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Why is Hezbollah afraid of the IMF?


While it accepts a limited assistance by the IMF, the Shiite party fears that key sectors such as the port and the airport could be placed under the international institution's supervision.


As the Lebanese government struggles to extricate itself from the financial and economic abyss it is currently facing, the question of whether or not to resort to the International Monetary Fund (IMF) for financial assistance, which would place the country under its guardianship, remains controversial. The differences over this issue are no longer restricted to opposing political camps, but have also divided allies within the same camp, namely Hezbollah and Amal. While the first fears direct interference by the IMF whose decisions would have not only major financial but also political repercussions, the Amal Movement, Hezbollah’s privileged ally, is convinced that the only solution to stop the (financial and economic) collapse is through the assistance of the international institution. The terms of such assistance are yet to be defined.

Several sources have pointed out the gap between Hezbollah, which refuses to give a free hand to an institution it considers highly suspicious, and the speaker of the parliament, Nabih Berri, who has recently supported the IMP option, advocated for some time by his former adviser and now Finance Minister Ghazi Wazni.

Long before he became minister, Wazni had never hidden his preference - as an economist and researcher - to resort to the IMF; a conviction the Speaker of the Parliament ended up endorsing.

"Mr. Berri has recently become convinced that the help this institution can provide has become unavoidable in the light of the collapse," a number of economists and analysts revealed. The Amal movement has still not made this stance public for it contradicts Hezbollah’s point of view.

According to a source close to Hezbollah circles, what the pro-Iranian party fears the most are "the conditions the IMF may impose if the government decides to give it the green light." Among these conditions, an increase in the Value Added Tax (VAT) and gasoline taxes and even the reduction of the civil servants' salaries. Such highly unpopular measures would hit the party’s base particularly hard. But Hezbollah’s real apprehensions lay elsewhere, in particular concerning certain decisions which would be necessary, but would directly affect the party and its resources. This would be the case if the IMF is to impose strict control over the ports and the airport, considered to be lifelines for the Shiite party, in order to crack down on smuggling.

"For Hezbollah, which is already reeling from sanctions imposed by the United States, an intervention by the IMF in these sectors would help drying up completely its resources from outside the country and putting an end to smuggling operations at the port in particular,” said economic analyst Violette Balaa. This, she said, would explain why Hezbollah has so far refused the suspension of air links with Tehran despite the fact that the first confirmed case of coronavirus involved a woman who had arrived from Iran; which is "the country where the Shiite party continues to receive all forms of support and cash it needs."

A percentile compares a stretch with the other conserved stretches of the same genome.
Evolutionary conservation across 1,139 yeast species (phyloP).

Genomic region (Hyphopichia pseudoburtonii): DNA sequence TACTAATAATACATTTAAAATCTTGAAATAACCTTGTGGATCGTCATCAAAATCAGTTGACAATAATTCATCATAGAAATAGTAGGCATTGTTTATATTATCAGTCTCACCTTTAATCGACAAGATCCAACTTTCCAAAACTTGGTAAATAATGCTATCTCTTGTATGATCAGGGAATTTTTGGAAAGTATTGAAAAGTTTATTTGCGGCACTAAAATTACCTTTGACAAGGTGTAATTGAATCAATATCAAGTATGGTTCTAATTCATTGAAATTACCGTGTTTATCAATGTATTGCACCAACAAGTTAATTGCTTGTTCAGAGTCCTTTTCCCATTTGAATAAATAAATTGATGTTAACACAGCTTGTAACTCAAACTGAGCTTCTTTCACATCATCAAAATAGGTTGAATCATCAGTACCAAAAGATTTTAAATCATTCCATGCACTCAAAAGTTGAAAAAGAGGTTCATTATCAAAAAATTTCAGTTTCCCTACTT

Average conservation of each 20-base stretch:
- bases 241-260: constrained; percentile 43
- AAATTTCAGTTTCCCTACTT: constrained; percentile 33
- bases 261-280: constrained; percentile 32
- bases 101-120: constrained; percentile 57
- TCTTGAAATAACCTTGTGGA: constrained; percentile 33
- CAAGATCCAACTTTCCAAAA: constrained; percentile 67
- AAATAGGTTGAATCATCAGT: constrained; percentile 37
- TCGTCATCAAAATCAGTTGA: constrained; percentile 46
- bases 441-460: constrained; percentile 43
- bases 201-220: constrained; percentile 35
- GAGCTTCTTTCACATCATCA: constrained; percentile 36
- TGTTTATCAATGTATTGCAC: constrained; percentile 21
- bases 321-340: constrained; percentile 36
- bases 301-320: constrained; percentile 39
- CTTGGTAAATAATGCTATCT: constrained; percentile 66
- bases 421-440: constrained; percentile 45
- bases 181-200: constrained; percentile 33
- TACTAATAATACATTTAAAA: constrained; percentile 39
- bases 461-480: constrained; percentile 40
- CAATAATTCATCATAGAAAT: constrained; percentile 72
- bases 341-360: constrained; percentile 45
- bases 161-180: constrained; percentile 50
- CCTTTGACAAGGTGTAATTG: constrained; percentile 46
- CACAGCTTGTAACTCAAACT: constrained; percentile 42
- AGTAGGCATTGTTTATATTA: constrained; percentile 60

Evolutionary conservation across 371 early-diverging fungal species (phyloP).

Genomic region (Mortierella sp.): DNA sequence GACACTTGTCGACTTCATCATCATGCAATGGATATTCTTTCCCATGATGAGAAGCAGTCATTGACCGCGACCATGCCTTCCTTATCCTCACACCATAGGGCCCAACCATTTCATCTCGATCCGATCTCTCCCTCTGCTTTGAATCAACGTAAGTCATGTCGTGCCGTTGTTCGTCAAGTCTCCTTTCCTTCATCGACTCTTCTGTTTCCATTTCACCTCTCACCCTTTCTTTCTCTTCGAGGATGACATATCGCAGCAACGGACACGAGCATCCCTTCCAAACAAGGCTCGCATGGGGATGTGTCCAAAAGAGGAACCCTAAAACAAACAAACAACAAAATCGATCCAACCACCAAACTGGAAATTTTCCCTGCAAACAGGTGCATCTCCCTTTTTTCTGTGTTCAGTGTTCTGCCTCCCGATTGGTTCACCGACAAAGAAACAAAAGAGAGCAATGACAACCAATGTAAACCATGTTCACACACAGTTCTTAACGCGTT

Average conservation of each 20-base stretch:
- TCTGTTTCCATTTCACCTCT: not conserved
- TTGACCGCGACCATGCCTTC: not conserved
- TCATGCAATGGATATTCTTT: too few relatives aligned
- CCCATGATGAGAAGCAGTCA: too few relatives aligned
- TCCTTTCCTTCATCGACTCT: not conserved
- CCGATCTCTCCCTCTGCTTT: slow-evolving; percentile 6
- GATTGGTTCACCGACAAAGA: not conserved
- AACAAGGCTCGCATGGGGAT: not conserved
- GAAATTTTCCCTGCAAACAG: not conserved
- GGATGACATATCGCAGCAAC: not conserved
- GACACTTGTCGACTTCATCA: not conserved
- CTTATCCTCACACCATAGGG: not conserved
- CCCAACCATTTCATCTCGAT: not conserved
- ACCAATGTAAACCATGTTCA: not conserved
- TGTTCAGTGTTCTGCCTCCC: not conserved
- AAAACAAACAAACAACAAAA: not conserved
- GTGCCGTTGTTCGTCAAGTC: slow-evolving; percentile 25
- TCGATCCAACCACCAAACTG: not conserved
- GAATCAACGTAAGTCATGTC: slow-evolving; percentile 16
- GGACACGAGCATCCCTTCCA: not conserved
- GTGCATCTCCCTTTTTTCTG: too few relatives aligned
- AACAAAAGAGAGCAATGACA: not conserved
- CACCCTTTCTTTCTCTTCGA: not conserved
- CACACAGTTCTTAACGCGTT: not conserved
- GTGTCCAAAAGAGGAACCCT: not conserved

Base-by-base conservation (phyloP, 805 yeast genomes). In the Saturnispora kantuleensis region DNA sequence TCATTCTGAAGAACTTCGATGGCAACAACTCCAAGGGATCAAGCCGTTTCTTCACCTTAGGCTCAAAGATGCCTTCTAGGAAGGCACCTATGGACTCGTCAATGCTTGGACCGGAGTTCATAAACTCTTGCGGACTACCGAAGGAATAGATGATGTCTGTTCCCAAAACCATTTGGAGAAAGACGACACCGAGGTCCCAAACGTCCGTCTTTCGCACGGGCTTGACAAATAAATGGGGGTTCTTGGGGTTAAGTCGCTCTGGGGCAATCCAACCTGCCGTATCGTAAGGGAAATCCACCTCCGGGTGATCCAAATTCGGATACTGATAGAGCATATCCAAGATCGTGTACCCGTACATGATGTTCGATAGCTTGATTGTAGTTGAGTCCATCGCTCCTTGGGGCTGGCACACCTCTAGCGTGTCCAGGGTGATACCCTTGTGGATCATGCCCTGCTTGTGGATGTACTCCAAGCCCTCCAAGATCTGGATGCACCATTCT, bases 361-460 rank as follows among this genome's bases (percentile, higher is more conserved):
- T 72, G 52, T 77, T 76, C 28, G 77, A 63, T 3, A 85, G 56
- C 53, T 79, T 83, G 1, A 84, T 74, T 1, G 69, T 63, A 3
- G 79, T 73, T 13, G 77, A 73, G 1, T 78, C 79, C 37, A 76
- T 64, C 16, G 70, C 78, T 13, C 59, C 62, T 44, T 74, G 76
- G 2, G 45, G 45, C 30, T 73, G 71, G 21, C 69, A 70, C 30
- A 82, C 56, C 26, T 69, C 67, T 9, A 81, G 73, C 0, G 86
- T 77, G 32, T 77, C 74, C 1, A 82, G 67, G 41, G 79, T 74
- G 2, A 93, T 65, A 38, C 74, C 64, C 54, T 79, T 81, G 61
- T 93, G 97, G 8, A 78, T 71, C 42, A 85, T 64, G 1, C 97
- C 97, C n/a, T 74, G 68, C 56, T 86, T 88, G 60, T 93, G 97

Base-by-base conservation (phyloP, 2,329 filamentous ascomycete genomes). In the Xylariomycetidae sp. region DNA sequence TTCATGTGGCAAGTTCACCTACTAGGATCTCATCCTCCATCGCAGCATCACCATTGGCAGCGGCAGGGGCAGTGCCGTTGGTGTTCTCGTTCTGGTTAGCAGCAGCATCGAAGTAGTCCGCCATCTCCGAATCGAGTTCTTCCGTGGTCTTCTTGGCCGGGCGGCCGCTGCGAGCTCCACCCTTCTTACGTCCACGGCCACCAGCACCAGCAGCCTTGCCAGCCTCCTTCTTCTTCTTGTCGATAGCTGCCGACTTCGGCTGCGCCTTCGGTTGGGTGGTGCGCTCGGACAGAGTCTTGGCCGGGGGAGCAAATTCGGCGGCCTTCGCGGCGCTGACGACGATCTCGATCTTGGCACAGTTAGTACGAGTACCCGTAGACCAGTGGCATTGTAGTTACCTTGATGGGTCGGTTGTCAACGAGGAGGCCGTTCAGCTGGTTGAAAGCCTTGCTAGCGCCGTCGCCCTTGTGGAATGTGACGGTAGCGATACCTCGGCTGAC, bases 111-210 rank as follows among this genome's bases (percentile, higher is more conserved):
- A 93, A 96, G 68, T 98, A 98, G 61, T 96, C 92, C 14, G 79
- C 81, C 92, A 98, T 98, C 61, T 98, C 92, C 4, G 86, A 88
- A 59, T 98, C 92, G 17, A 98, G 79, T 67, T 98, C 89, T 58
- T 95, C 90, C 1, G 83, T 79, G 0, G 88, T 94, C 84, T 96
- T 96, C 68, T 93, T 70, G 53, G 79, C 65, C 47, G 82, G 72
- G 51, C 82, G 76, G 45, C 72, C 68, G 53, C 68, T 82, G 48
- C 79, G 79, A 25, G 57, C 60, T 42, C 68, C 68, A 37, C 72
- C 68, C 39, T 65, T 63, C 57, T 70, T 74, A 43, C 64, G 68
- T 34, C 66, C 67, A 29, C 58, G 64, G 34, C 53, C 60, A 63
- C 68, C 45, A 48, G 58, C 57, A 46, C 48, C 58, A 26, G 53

Mohammad Obeid, a political analyst close to Hezbollah, argued that "it is not through the airport that the party receives its cash or weapons but rather through Syria ."

"This border crossing route is undoubtedly a red line for the party which will, in no way, accept its closure," Obeid said, adding that Hezbollah has long ceased to use the airport, where people from diverse political affiliations work, making it almost impossible to "receive anything without it being known."

Political agenda

According to Hezbollah circles, the Shiite party accepts that Lebanon requests only technical assistance from the IMF provided that this does not in any way affect the country's sovereign decisions concerning its economy and finances. "What worries the party is the political agenda which could be hidden under the label of economic and financial reforms," said Obeid who noted that the Amal movement does not have as much to lose as Hezbollah in this case.

On the contrary, by endorsing a more extensive intervention by the IMF, Berri would have the opportunity to present his credentials to the international community to which he is certainly closer than Hezbollah. He would also be able to pose as a savior of the Republic, especially since he is fiercely supporting the revision of the electricity plan and the inevitable reform of this sector, considered a top priority. "It will be a way for him to take revenge against the head of the Free Patriotic Movement, Gebran Bassil," said the analyst.

However, it remains to be seen how far Berri would be willing to go in supporting the idea of IMF intervention, knowing that he will never risk jeopardizing his strategic partnership with Hezbollah.

Analysts say that if Hezbollah insists on refusing a more substantial contribution than mere advice from the IMF, Berri will eventually let go and will certainly not go against his ally.

On Tuesday, Hezbollah's Deputy Secretary-General Sheikh Naim Qassem made it clear that his group will not "accept submitting to the IMF to manage the crisis" but will not oppose consultations with the fund.

"The whole question is what exactly the role of the IMF will be if the government decides to engage it and what would be the margin of manoeuvre to be granted," Obeid noted.

(This article was originally published in French in L'Orient-Le Jour on the 25th of February)

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